Show me one place in any of your posts that you have done anything but question the integrity and competence of teachers. I have read every one of your posts on this subject in this thread and I have yet to see you prior to this one acknowledge that there are any factors at play here other than teacher performance.

Even then your statement is limited a vague statement about people familiar with your other posts. I am very familiar with the posts you have left in this thread.

Anonymous said...

After seeing the scores from years past, I have a big doubt that there is any sort of improvement.

With the influx of new teachers, there is no way to build a base of continuity in the fundamentals, and no one believes that these kids can learn the concepts required in just one year.

The thing you have to wonder is "Why do the chair people of the departments point fingers at teachers, insisting students should have learned the material from years past, but yet, they won't insist on firing incompetent teachers?" They won't stand up to the principals who are good old boys.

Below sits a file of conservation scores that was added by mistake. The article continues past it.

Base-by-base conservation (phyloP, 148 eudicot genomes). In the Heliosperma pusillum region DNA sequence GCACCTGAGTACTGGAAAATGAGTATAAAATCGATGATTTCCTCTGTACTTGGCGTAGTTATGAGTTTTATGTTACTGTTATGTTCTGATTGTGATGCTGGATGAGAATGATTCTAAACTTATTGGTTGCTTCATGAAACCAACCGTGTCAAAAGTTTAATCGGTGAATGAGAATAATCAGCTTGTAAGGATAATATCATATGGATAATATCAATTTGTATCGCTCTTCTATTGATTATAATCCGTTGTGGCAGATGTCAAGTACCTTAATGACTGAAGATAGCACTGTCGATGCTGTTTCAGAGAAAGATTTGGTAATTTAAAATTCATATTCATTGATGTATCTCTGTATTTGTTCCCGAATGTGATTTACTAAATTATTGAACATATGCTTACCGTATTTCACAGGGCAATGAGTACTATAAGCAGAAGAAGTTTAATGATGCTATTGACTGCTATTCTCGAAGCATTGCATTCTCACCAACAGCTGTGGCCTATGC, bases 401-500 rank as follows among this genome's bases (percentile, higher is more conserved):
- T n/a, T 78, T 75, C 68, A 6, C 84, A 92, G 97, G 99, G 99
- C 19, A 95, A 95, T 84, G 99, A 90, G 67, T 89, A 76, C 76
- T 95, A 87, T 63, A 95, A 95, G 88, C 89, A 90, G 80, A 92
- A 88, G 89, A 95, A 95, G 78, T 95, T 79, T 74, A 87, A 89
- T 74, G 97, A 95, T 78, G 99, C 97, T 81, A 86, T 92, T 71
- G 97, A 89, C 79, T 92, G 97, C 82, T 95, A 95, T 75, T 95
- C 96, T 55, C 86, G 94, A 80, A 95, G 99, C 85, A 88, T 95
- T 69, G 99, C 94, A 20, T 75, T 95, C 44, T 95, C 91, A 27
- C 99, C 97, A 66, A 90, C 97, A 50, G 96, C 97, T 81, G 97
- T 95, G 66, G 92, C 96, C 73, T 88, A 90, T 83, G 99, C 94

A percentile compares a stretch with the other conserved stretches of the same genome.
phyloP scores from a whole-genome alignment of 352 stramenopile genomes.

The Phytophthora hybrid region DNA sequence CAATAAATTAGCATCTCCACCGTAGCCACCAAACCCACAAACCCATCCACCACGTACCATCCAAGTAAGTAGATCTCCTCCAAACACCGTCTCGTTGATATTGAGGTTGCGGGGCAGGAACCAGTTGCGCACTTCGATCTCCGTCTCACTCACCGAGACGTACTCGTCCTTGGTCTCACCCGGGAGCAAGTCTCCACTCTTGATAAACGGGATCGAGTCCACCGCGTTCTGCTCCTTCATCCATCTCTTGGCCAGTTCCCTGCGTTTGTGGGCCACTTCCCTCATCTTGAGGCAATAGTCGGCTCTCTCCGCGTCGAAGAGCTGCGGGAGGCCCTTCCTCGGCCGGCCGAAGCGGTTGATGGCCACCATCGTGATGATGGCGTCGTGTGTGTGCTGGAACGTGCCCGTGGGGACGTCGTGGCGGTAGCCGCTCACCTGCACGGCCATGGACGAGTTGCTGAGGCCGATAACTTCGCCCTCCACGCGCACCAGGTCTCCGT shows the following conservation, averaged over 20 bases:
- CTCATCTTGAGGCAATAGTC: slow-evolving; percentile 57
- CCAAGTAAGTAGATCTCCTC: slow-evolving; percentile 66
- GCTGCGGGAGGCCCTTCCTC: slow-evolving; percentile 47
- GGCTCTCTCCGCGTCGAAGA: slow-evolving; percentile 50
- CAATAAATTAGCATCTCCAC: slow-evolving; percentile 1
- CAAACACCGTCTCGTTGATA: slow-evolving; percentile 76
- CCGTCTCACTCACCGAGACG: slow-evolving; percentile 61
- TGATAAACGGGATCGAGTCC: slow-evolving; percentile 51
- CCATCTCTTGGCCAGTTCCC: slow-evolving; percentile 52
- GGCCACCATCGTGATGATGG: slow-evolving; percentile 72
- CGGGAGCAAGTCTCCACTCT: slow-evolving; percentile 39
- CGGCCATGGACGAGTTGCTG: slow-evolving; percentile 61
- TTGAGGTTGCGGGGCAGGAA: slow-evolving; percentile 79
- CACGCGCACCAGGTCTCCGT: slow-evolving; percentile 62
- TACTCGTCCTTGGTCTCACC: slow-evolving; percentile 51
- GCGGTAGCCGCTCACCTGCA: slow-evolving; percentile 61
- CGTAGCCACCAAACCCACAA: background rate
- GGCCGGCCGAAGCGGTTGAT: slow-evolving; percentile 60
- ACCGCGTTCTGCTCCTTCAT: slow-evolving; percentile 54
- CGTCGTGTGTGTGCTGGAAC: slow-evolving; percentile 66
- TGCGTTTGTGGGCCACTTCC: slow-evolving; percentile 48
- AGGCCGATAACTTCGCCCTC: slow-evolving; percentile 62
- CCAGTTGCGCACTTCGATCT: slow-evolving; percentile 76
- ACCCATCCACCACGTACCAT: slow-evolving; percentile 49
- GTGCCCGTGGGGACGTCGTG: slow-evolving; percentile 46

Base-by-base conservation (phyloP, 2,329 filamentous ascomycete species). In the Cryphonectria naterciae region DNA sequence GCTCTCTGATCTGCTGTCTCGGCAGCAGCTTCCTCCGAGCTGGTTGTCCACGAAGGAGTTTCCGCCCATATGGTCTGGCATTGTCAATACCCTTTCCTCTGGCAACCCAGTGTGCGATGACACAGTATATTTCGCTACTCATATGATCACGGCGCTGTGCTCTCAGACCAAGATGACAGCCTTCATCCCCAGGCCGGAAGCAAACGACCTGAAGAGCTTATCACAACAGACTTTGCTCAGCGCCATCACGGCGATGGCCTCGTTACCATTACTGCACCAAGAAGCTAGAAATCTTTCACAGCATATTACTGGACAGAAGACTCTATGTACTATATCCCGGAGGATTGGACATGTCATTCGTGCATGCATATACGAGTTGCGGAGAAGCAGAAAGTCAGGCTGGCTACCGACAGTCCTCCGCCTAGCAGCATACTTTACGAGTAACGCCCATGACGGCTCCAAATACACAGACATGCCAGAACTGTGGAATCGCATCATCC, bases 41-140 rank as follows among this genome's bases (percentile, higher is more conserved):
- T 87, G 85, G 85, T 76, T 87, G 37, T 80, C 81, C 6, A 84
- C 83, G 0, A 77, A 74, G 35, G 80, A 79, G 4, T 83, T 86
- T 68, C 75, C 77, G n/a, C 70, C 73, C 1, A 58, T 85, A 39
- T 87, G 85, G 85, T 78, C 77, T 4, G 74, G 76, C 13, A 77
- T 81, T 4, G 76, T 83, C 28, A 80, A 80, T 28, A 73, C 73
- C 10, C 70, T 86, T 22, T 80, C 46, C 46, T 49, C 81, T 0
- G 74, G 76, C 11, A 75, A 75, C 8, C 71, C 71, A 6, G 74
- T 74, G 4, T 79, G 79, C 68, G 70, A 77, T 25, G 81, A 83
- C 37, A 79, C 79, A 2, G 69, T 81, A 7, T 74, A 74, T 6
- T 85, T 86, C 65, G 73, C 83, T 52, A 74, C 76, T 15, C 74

There are many things broken in the system, and with average SAT and ACT scores, low AP scores, more and more students requiring remedial classes, one of the best things that could happen would be an over hall of the system from the top down.

MikeB said...

They won't stand up to the principals who are good old boys.

Odd statement, considering three of the six high school principals in Charles County are women.

LegalBeaglette said...

For Anonymous AP teacher:

The comments I have made – in this thread – have been directly related to the idea of AP instructors taking the AP exams.

You have attributed to me views that I do not hold. The quality of AP courses has been questioned, and certainly not just by me. It is the reason the College Board has implemented an audit procedure, which is focused on the content of an instructor’s course. I do not think it a sufficient response, but I support the College Board's effort to promote accountability and program integrity.

That I believe substantive, quantifiable quality controls and evaluation procedures should be implemented for the AP program should not have raised your ire so.

On a lighter note, for MikeB – teachers, administrators and staff often address everyone as “you guys,” so maybe it is not so odd that female principals would be grouped with “good old boys.” ;)

Anonymous said...

The College Board is not going to raise a stink, as the AP Tests are a big business.